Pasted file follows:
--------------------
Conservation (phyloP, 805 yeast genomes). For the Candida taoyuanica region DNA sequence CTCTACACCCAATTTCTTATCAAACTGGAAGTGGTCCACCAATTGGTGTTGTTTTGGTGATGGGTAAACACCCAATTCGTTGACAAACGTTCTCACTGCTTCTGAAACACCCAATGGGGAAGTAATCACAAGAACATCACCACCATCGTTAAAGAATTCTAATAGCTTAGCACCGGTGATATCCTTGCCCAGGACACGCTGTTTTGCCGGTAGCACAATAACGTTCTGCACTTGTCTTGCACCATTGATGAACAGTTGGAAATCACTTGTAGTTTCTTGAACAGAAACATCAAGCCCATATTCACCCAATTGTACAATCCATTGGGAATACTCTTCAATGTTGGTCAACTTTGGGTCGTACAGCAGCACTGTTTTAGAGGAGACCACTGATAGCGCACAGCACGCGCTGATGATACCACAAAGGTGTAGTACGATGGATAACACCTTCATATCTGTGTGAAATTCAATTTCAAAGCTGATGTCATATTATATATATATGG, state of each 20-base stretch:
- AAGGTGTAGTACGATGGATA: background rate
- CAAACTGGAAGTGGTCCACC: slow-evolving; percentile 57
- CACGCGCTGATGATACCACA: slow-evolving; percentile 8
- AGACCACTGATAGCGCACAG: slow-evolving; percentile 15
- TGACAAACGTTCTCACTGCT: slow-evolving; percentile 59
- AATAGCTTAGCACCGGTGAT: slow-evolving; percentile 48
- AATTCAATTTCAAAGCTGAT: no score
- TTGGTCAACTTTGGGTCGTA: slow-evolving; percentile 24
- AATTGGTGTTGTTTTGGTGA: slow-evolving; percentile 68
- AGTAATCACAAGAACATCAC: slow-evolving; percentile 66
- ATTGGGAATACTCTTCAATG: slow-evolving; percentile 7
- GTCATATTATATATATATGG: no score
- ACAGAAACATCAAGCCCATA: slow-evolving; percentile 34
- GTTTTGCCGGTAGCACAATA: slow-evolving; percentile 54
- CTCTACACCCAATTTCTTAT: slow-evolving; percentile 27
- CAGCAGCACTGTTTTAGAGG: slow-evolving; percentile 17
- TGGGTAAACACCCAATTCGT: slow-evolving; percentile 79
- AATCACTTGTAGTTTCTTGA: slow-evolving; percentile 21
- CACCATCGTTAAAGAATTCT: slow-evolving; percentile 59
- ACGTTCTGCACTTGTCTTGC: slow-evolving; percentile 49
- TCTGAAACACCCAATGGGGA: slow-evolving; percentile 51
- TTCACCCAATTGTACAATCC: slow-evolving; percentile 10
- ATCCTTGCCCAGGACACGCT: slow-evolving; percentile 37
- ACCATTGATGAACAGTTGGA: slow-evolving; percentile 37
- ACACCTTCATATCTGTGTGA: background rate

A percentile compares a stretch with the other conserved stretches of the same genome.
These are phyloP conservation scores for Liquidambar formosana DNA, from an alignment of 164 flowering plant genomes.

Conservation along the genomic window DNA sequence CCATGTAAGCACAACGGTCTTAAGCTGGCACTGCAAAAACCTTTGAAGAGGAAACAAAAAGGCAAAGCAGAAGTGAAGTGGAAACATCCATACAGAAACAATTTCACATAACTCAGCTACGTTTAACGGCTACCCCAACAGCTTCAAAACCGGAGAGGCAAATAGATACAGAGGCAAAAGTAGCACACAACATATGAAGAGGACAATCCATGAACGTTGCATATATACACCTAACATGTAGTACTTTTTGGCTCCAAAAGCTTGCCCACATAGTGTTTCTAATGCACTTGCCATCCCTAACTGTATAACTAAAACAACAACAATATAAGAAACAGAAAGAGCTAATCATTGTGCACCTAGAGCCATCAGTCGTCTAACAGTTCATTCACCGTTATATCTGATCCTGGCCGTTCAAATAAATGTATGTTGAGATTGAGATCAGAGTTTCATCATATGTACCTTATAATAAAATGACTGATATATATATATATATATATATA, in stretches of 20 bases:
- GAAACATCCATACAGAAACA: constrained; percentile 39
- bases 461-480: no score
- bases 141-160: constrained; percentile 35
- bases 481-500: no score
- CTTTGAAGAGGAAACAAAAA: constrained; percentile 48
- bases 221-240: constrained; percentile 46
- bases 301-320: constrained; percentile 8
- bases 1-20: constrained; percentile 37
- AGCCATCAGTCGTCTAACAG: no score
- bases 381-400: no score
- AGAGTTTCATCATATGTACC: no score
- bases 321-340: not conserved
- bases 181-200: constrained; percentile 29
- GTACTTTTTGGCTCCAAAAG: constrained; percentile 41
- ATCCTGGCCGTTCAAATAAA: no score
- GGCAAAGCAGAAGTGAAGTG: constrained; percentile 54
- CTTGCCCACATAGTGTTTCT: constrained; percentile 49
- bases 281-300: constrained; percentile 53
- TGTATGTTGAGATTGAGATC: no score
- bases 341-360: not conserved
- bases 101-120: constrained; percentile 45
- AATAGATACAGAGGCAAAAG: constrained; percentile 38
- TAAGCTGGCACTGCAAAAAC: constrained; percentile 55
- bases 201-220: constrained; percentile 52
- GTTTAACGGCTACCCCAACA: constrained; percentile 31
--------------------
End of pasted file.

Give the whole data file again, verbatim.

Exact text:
Conservation (phyloP, 805 yeast genomes). For the Candida taoyuanica region DNA sequence CTCTACACCCAATTTCTTATCAAACTGGAAGTGGTCCACCAATTGGTGTTGTTTTGGTGATGGGTAAACACCCAATTCGTTGACAAACGTTCTCACTGCTTCTGAAACACCCAATGGGGAAGTAATCACAAGAACATCACCACCATCGTTAAAGAATTCTAATAGCTTAGCACCGGTGATATCCTTGCCCAGGACACGCTGTTTTGCCGGTAGCACAATAACGTTCTGCACTTGTCTTGCACCATTGATGAACAGTTGGAAATCACTTGTAGTTTCTTGAACAGAAACATCAAGCCCATATTCACCCAATTGTACAATCCATTGGGAATACTCTTCAATGTTGGTCAACTTTGGGTCGTACAGCAGCACTGTTTTAGAGGAGACCACTGATAGCGCACAGCACGCGCTGATGATACCACAAAGGTGTAGTACGATGGATAACACCTTCATATCTGTGTGAAATTCAATTTCAAAGCTGATGTCATATTATATATATATGG, state of each 20-base stretch:
- AAGGTGTAGTACGATGGATA: background rate
- CAAACTGGAAGTGGTCCACC: slow-evolving; percentile 57
- CACGCGCTGATGATACCACA: slow-evolving; percentile 8
- AGACCACTGATAGCGCACAG: slow-evolving; percentile 15
- TGACAAACGTTCTCACTGCT: slow-evolving; percentile 59
- AATAGCTTAGCACCGGTGAT: slow-evolving; percentile 48
- AATTCAATTTCAAAGCTGAT: no score
- TTGGTCAACTTTGGGTCGTA: slow-evolving; percentile 24
- AATTGGTGTTGTTTTGGTGA: slow-evolving; percentile 68
- AGTAATCACAAGAACATCAC: slow-evolving; percentile 66
- ATTGGGAATACTCTTCAATG: slow-evolving; percentile 7
- GTCATATTATATATATATGG: no score
- ACAGAAACATCAAGCCCATA: slow-evolving; percentile 34
- GTTTTGCCGGTAGCACAATA: slow-evolving; percentile 54
- CTCTACACCCAATTTCTTAT: slow-evolving; percentile 27
- CAGCAGCACTGTTTTAGAGG: slow-evolving; percentile 17
- TGGGTAAACACCCAATTCGT: slow-evolving; percentile 79
- AATCACTTGTAGTTTCTTGA: slow-evolving; percentile 21
- CACCATCGTTAAAGAATTCT: slow-evolving; percentile 59
- ACGTTCTGCACTTGTCTTGC: slow-evolving; percentile 49
- TCTGAAACACCCAATGGGGA: slow-evolving; percentile 51
- TTCACCCAATTGTACAATCC: slow-evolving; percentile 10
- ATCCTTGCCCAGGACACGCT: slow-evolving; percentile 37
- ACCATTGATGAACAGTTGGA: slow-evolving; percentile 37
- ACACCTTCATATCTGTGTGA: background rate

A percentile compares a stretch with the other conserved stretches of the same genome.
These are phyloP conservation scores for Liquidambar formosana DNA, from an alignment of 164 flowering plant genomes.

Conservation along the genomic window DNA sequence CCATGTAAGCACAACGGTCTTAAGCTGGCACTGCAAAAACCTTTGAAGAGGAAACAAAAAGGCAAAGCAGAAGTGAAGTGGAAACATCCATACAGAAACAATTTCACATAACTCAGCTACGTTTAACGGCTACCCCAACAGCTTCAAAACCGGAGAGGCAAATAGATACAGAGGCAAAAGTAGCACACAACATATGAAGAGGACAATCCATGAACGTTGCATATATACACCTAACATGTAGTACTTTTTGGCTCCAAAAGCTTGCCCACATAGTGTTTCTAATGCACTTGCCATCCCTAACTGTATAACTAAAACAACAACAATATAAGAAACAGAAAGAGCTAATCATTGTGCACCTAGAGCCATCAGTCGTCTAACAGTTCATTCACCGTTATATCTGATCCTGGCCGTTCAAATAAATGTATGTTGAGATTGAGATCAGAGTTTCATCATATGTACCTTATAATAAAATGACTGATATATATATATATATATATATA, in stretches of 20 bases:
- GAAACATCCATACAGAAACA: constrained; percentile 39
- bases 461-480: no score
- bases 141-160: constrained; percentile 35
- bases 481-500: no score
- CTTTGAAGAGGAAACAAAAA: constrained; percentile 48
- bases 221-240: constrained; percentile 46
- bases 301-320: constrained; percentile 8
- bases 1-20: constrained; percentile 37
- AGCCATCAGTCGTCTAACAG: no score
- bases 381-400: no score
- AGAGTTTCATCATATGTACC: no score
- bases 321-340: not conserved
- bases 181-200: constrained; percentile 29
- GTACTTTTTGGCTCCAAAAG: constrained; percentile 41
- ATCCTGGCCGTTCAAATAAA: no score
- GGCAAAGCAGAAGTGAAGTG: constrained; percentile 54
- CTTGCCCACATAGTGTTTCT: constrained; percentile 49
- bases 281-300: constrained; percentile 53
- TGTATGTTGAGATTGAGATC: no score
- bases 341-360: not conserved
- bases 101-120: constrained; percentile 45
- AATAGATACAGAGGCAAAAG: constrained; percentile 38
- TAAGCTGGCACTGCAAAAAC: constrained; percentile 55
- bases 201-220: constrained; percentile 52
- GTTTAACGGCTACCCCAACA: constrained; percentile 31